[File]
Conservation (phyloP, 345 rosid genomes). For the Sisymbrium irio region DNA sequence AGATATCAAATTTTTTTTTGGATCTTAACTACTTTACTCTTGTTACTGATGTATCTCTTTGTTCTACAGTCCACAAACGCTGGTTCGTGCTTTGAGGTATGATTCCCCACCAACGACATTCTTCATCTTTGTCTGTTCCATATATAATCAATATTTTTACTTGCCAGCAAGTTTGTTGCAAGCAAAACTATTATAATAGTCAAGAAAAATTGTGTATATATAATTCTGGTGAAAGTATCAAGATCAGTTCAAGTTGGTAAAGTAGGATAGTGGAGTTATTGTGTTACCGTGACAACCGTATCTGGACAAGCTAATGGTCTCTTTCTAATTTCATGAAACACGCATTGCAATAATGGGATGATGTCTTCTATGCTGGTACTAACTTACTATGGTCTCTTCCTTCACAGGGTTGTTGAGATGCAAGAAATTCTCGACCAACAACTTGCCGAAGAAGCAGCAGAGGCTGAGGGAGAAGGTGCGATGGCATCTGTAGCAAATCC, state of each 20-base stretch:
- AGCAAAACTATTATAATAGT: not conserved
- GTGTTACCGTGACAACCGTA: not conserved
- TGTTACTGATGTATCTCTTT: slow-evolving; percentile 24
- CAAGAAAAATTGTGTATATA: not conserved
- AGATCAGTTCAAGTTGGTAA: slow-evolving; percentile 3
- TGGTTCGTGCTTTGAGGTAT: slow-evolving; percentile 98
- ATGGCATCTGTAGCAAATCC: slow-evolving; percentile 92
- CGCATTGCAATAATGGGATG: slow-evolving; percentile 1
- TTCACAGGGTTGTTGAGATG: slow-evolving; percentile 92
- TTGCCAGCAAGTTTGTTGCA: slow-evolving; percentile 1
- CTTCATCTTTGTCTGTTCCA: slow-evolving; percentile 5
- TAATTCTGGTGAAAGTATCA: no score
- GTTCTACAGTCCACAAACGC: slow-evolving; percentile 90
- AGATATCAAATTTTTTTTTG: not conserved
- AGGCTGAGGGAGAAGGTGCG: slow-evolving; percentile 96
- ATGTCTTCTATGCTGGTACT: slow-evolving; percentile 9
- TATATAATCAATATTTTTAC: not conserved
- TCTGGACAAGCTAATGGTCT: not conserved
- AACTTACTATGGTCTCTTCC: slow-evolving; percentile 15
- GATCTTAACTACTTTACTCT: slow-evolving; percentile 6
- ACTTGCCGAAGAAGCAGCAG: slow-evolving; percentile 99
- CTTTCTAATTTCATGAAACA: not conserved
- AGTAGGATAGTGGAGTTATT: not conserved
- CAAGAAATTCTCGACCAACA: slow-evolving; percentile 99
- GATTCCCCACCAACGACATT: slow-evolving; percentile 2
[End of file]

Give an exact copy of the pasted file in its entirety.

Conservation (phyloP, 345 rosid genomes). For the Sisymbrium irio region DNA sequence AGATATCAAATTTTTTTTTGGATCTTAACTACTTTACTCTTGTTACTGATGTATCTCTTTGTTCTACAGTCCACAAACGCTGGTTCGTGCTTTGAGGTATGATTCCCCACCAACGACATTCTTCATCTTTGTCTGTTCCATATATAATCAATATTTTTACTTGCCAGCAAGTTTGTTGCAAGCAAAACTATTATAATAGTCAAGAAAAATTGTGTATATATAATTCTGGTGAAAGTATCAAGATCAGTTCAAGTTGGTAAAGTAGGATAGTGGAGTTATTGTGTTACCGTGACAACCGTATCTGGACAAGCTAATGGTCTCTTTCTAATTTCATGAAACACGCATTGCAATAATGGGATGATGTCTTCTATGCTGGTACTAACTTACTATGGTCTCTTCCTTCACAGGGTTGTTGAGATGCAAGAAATTCTCGACCAACAACTTGCCGAAGAAGCAGCAGAGGCTGAGGGAGAAGGTGCGATGGCATCTGTAGCAAATCC, state of each 20-base stretch:
- AGCAAAACTATTATAATAGT: not conserved
- GTGTTACCGTGACAACCGTA: not conserved
- TGTTACTGATGTATCTCTTT: slow-evolving; percentile 24
- CAAGAAAAATTGTGTATATA: not conserved
- AGATCAGTTCAAGTTGGTAA: slow-evolving; percentile 3
- TGGTTCGTGCTTTGAGGTAT: slow-evolving; percentile 98
- ATGGCATCTGTAGCAAATCC: slow-evolving; percentile 92
- CGCATTGCAATAATGGGATG: slow-evolving; percentile 1
- TTCACAGGGTTGTTGAGATG: slow-evolving; percentile 92
- TTGCCAGCAAGTTTGTTGCA: slow-evolving; percentile 1
- CTTCATCTTTGTCTGTTCCA: slow-evolving; percentile 5
- TAATTCTGGTGAAAGTATCA: no score
- GTTCTACAGTCCACAAACGC: slow-evolving; percentile 90
- AGATATCAAATTTTTTTTTG: not conserved
- AGGCTGAGGGAGAAGGTGCG: slow-evolving; percentile 96
- ATGTCTTCTATGCTGGTACT: slow-evolving; percentile 9
- TATATAATCAATATTTTTAC: not conserved
- TCTGGACAAGCTAATGGTCT: not conserved
- AACTTACTATGGTCTCTTCC: slow-evolving; percentile 15
- GATCTTAACTACTTTACTCT: slow-evolving; percentile 6
- ACTTGCCGAAGAAGCAGCAG: slow-evolving; percentile 99
- CTTTCTAATTTCATGAAACA: not conserved
- AGTAGGATAGTGGAGTTATT: not conserved
- CAAGAAATTCTCGACCAACA: slow-evolving; percentile 99
- GATTCCCCACCAACGACATT: slow-evolving; percentile 2